Monday, November 23, 2015

Technology only takes you so far in investing

When my sons were young, our family went on a number of long road trips. Back then, my wife and I were big fans of the road atlas. Now that we’re empty nesters, we fly more often than drive.

After years of frustration with the airlines, however, we decided to drive on our most recent trip. With our trusty GPS, we just had to key the address into the touchscreen and follow the instructions.

The friendly voice would always tell us what to do. If we had an upcoming turn, a pleasant woman’s voice would instruct us to turn left in one-half mile. Even with the instructions I would occasionally make a mistake; but when I did, there was no criticism. The nice woman’s voice would say, “recalculate” and get us back on track without a trace of judgment.

I’m definitely impressed with the technology of the GPS. But on the return home, if I had followed its instructions, we would have gone through downtown Chicago at the peak of rush hour. Following the instructions would have been a mistake.

While the GPS could calculate the quickest route, it didn’t take into calculation the time of day I would pass through the Windy City. Nor did it know anything about me. For example, the GPS didn’t know if I had vision issues at night.

At that point it occurred to me that, as wonderful as the GPS technology may be, we should never ignore the human element and depend totally on technology.

I bring this up in a financial column because I fear that far too many investors are doing themselves a disservice by being overly dependent on technology when they plan the course of their investments. They’re overlooking the human element.

For example, there are a number of software programs that, if you input your birthdate and risk tolerance, answer a few questions and provide a financial goal, the program will lay out an entire financial strategy.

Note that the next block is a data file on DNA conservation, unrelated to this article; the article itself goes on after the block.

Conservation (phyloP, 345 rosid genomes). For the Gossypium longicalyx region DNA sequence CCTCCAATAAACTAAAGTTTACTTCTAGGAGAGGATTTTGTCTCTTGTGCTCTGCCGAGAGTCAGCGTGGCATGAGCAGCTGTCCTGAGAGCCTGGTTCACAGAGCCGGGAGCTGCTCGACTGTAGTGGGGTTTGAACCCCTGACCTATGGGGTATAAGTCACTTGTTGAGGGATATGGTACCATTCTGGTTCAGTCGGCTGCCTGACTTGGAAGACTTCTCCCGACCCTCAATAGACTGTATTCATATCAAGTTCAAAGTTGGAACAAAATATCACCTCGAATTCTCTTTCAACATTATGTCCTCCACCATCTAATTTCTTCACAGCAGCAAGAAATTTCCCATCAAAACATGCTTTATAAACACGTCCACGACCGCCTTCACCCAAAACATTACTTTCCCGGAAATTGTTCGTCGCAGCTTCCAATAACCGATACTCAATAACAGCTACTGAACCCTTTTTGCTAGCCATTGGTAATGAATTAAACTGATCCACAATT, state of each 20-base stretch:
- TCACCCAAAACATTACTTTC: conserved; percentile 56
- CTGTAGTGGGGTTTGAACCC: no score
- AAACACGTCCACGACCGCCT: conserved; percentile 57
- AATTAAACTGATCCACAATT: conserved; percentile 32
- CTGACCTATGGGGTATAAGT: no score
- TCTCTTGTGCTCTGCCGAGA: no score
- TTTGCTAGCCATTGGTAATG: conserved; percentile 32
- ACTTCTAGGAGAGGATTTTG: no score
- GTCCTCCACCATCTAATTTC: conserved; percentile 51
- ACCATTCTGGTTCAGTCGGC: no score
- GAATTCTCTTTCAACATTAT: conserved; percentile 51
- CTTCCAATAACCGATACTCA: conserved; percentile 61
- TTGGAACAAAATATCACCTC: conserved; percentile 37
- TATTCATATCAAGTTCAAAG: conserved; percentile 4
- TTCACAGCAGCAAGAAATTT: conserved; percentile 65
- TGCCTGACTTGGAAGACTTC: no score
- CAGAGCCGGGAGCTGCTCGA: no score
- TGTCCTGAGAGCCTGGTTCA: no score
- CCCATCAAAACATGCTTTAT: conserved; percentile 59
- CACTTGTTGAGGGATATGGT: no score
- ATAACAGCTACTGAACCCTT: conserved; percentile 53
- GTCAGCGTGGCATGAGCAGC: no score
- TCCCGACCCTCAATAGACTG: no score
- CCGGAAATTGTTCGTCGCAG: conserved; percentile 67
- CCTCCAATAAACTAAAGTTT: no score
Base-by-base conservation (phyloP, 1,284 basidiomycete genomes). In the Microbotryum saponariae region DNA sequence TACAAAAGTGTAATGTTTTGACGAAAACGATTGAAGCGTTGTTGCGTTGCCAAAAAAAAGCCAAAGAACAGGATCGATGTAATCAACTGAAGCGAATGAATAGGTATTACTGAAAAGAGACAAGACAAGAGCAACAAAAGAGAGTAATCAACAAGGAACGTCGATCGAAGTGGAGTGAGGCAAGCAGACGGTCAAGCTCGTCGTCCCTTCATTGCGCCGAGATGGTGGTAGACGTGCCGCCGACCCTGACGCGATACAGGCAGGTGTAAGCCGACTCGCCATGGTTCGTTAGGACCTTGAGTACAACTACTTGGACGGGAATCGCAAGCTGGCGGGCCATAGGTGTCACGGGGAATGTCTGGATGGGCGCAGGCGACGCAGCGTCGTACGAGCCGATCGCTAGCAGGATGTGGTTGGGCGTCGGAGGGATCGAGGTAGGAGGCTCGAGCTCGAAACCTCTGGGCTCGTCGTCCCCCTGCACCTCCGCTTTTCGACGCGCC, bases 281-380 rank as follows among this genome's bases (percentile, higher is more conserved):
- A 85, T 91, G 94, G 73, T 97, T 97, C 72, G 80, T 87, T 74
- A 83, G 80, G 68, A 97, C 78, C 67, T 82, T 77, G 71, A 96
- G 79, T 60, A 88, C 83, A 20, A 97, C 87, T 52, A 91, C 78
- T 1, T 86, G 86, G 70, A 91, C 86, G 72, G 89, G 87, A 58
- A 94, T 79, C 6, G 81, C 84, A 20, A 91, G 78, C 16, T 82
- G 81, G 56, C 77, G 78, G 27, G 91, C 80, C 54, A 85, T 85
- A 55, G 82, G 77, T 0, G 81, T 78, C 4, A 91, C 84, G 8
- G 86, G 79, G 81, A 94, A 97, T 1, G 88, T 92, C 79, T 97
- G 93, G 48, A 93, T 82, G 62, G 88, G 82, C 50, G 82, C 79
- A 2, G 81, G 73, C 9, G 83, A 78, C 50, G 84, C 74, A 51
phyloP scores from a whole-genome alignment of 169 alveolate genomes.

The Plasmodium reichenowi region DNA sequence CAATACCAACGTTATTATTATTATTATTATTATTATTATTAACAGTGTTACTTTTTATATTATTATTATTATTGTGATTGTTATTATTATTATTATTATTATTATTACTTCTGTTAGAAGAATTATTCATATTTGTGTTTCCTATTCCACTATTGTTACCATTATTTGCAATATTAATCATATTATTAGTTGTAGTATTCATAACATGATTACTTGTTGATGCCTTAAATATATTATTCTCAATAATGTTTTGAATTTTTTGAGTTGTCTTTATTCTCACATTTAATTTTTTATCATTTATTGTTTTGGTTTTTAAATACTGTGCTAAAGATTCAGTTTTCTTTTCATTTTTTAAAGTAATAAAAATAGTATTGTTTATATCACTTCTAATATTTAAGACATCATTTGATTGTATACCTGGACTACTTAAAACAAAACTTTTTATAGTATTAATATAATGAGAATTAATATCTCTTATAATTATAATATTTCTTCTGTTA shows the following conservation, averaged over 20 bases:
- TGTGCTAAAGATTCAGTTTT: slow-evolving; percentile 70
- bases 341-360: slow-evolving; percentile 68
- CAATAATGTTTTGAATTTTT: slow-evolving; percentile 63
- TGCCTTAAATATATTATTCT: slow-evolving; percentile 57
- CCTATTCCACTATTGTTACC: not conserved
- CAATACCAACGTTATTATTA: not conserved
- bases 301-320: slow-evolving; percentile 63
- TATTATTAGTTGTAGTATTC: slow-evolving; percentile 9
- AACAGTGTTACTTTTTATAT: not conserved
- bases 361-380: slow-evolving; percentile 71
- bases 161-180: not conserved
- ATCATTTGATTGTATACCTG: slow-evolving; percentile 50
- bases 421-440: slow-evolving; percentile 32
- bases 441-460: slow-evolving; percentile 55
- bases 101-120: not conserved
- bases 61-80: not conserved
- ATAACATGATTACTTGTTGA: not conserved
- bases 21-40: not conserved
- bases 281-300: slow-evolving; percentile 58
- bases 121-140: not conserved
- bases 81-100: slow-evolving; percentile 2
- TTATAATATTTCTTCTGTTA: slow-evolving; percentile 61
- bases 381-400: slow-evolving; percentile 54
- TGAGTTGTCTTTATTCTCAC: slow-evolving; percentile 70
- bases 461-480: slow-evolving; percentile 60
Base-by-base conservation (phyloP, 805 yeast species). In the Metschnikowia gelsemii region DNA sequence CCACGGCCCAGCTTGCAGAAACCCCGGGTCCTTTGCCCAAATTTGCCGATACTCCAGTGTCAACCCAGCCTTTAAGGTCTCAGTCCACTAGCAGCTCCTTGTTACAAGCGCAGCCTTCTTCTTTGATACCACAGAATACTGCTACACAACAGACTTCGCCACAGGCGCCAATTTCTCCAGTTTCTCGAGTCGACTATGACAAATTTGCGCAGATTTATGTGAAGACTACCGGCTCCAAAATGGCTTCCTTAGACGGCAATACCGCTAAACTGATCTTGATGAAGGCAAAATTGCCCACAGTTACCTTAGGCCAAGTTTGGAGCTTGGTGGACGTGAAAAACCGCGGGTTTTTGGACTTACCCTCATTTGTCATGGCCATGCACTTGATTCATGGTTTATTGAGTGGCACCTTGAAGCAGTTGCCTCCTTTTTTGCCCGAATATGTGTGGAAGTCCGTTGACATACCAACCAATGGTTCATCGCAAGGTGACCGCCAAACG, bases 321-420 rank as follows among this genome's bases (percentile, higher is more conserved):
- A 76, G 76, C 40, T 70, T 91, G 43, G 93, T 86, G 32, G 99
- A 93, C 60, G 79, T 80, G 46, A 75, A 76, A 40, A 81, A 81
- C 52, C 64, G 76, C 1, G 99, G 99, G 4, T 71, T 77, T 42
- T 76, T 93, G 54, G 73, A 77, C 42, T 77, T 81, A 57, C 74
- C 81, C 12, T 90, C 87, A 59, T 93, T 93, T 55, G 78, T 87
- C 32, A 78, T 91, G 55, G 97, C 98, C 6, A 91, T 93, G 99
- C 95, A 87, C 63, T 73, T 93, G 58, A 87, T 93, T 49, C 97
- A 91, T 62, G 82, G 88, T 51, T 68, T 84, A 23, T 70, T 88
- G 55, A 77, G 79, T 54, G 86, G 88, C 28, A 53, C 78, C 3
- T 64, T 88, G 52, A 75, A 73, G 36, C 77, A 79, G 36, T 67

In other words, financial planning and investing is becoming eerily similar to my car’s GPS. Plug in what you want and technology will instruct you how to get to your destination.

Yes, much of the technology is extremely helpful, but as with a car’s GPS, computers lack the very important human element that advisers can bring to the table. By that, I mean the professional relationship between you and your financial adviser.

A good adviser will be aware of the human side of the planning process. For example, is there a child or grandchild with special needs? Are you worried about one of your children blowing through their inheritance? Are you or your spouse facing a large medical bill or is senior housing on the horizon?
Whenever the situation dictates, I believe a human can relate to your loved ones much better than a computer program. And from a purely investment standpoint, study after study shows that investors who work with an adviser tend to have better investment performance. Probably because advisers help investors keep their emotions out of their investments and keep them calm in difficult times.
Technology is great, but it shouldn’t replace the human element. Otherwise you might find your investments stuck in the Chicago rush hour traffic with your GPS muttering an apology.

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